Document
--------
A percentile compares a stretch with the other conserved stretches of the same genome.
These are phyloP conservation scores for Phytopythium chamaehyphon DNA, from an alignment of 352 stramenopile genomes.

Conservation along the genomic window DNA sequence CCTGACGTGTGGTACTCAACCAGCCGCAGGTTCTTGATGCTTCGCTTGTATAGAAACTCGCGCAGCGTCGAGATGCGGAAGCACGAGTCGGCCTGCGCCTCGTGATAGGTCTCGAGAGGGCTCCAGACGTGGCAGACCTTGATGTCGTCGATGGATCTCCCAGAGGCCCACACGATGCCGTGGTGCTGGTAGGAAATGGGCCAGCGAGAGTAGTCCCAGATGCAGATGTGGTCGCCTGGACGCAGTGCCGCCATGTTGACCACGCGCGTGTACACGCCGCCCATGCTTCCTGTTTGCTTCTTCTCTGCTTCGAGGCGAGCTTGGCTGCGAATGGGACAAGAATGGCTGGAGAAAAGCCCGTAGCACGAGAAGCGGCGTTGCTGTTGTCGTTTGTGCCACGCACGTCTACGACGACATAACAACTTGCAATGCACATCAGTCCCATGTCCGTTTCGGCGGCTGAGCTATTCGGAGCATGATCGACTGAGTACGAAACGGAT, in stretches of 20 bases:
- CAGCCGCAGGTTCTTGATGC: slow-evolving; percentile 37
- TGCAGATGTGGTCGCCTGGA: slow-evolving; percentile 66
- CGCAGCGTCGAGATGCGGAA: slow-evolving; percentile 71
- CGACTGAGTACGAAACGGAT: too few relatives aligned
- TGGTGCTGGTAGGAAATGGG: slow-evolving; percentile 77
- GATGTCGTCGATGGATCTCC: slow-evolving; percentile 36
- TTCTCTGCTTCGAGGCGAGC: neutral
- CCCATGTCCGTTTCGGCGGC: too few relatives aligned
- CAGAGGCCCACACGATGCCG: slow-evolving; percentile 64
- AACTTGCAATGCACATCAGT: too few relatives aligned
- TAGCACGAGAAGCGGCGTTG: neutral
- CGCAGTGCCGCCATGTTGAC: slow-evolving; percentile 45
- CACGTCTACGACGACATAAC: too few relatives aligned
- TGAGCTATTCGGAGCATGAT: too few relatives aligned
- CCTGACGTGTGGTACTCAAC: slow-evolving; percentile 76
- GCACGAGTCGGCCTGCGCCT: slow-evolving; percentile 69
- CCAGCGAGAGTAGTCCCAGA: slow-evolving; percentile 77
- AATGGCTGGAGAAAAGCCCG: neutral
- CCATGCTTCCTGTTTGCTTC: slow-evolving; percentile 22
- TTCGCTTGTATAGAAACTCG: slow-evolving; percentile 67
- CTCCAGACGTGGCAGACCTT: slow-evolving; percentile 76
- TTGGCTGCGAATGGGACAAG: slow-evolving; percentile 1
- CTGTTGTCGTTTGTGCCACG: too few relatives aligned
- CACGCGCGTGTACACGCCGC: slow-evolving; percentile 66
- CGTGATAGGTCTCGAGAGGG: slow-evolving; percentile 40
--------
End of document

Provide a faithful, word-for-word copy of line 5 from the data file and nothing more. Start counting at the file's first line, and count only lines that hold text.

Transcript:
- TGCAGATGTGGTCGCCTGGA: slow-evolving; percentile 66